Tijdschrift Politics of the Low Countries, Aflevering 1 2019
Trefwoorden consensus democracy, welfare state, social investment, transformative reform, Belgium and the Netherlands
Auteurs Anton Hemerijck en Kees van Kersbergen
SamenvattingAuteursinformatie

    This article takes up Lijphart’s claim that consensus democracy is a ‘kinder, gentler’ form of democracy than majoritarian democracy. We zoom in on contemporary welfare state change, particularly the shift towards social investment, and argue that the kinder, gentler hypothesis remains relevant. Consensus democracies stand out in regard to the extent to which their political institutions help to overcome the politically delicate intricacies of governing for the long term. We theorize the features that can help to solve the problem of temporal commitment in democracy through processual mechanisms and illustrate these with short case studies of the contrasting welfare state reform experiences in the Netherlands and Belgium.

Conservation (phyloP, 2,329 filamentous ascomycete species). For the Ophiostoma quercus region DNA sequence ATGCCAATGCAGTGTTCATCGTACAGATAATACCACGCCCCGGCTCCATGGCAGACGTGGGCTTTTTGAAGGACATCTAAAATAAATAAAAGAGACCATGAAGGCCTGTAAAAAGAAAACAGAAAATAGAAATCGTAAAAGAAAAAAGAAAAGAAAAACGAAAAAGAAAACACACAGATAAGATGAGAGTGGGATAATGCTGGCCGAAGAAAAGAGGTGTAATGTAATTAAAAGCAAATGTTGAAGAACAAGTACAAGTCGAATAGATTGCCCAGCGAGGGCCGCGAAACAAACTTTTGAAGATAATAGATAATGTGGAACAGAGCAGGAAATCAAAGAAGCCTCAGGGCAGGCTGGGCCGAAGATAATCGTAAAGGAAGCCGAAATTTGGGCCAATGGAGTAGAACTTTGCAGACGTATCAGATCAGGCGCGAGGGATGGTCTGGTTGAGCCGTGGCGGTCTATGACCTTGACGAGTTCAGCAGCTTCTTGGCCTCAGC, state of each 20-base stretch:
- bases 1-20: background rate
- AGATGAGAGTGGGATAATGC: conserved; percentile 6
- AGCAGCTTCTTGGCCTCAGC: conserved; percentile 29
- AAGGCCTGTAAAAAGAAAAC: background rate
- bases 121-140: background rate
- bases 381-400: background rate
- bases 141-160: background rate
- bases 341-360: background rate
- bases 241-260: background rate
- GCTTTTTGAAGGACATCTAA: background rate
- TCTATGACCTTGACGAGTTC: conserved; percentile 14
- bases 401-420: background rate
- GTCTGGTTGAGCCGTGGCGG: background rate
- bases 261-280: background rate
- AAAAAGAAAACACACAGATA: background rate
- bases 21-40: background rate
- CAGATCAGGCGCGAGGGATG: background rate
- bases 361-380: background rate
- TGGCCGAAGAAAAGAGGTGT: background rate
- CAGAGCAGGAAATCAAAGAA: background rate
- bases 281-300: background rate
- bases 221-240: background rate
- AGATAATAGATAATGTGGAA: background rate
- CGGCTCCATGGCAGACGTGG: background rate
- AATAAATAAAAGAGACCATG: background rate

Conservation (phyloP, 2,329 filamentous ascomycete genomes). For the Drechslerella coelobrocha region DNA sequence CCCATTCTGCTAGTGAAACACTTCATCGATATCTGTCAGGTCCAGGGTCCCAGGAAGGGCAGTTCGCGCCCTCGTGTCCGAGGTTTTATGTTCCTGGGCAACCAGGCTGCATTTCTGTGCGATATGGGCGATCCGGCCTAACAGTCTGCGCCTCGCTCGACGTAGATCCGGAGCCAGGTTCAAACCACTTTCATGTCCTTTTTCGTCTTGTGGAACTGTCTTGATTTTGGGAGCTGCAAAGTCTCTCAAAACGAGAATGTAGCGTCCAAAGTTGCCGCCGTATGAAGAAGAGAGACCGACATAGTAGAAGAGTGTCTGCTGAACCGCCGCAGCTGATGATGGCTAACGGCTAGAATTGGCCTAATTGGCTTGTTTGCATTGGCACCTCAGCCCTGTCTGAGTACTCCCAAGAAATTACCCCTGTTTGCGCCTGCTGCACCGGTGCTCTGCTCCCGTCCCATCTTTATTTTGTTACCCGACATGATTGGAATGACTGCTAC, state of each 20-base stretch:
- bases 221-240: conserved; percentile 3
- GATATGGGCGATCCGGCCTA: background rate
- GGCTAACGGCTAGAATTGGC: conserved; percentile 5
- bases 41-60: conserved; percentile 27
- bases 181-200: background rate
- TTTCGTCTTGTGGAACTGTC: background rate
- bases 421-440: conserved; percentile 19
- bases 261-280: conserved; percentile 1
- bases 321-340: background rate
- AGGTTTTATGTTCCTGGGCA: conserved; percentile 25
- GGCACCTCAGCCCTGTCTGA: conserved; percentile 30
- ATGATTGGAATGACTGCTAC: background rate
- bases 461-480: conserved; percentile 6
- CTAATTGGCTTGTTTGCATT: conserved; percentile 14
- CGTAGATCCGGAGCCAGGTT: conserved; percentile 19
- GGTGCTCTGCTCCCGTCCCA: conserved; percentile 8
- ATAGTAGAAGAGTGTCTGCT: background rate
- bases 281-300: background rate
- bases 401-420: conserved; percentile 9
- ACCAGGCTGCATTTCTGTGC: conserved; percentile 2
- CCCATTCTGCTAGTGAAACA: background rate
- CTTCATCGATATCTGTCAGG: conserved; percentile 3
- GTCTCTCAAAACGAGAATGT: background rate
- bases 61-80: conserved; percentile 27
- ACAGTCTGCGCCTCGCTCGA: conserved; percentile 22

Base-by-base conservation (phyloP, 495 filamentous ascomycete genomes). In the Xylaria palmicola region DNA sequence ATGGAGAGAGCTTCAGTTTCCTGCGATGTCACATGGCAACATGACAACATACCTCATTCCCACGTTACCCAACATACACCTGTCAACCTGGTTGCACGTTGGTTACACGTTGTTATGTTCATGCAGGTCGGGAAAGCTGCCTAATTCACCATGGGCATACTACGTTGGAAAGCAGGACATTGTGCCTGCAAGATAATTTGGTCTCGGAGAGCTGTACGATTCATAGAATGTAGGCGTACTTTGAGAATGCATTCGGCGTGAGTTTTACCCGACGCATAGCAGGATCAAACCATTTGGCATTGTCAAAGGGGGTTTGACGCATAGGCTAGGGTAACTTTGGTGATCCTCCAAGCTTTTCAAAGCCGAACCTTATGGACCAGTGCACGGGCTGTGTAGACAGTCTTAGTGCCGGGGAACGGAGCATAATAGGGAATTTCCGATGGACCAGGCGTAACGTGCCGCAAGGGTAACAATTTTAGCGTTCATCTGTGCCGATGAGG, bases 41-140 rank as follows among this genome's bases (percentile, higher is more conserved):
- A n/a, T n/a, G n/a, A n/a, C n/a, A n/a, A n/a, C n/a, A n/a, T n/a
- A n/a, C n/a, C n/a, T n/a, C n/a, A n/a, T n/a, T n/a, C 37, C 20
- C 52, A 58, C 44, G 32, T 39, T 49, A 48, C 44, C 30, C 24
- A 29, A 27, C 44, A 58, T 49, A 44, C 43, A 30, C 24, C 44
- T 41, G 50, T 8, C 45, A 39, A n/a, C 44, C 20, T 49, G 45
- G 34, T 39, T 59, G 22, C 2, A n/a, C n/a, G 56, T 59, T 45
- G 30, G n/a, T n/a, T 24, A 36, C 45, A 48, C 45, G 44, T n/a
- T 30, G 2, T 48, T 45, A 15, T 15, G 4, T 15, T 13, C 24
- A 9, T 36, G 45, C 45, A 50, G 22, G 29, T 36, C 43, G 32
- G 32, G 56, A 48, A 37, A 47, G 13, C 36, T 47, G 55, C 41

Anton Hemerijck
Anton Hemerijck is Professor of Political Science and Sociology at the European University Institute (EUI) in Florence, Italy.

Kees van Kersbergen
Kees van Kersbergen is Professor of Comparative Politics at the Department of Political Science of Aarhus University, Denmark.
Article

Politieke preferenties, breuklijnen en houdingen ten opzichte van politieke partijen

Een studie bij kiezers in Vlaanderen en Wallonië

Tijdschrift Res Publica, Aflevering 2 2013
Trefwoorden cleavages, political preferences, left-right, voting motives, propensity to vote
Auteurs Joris Boonen en Marc Hooghe
SamenvattingAuteursinformatie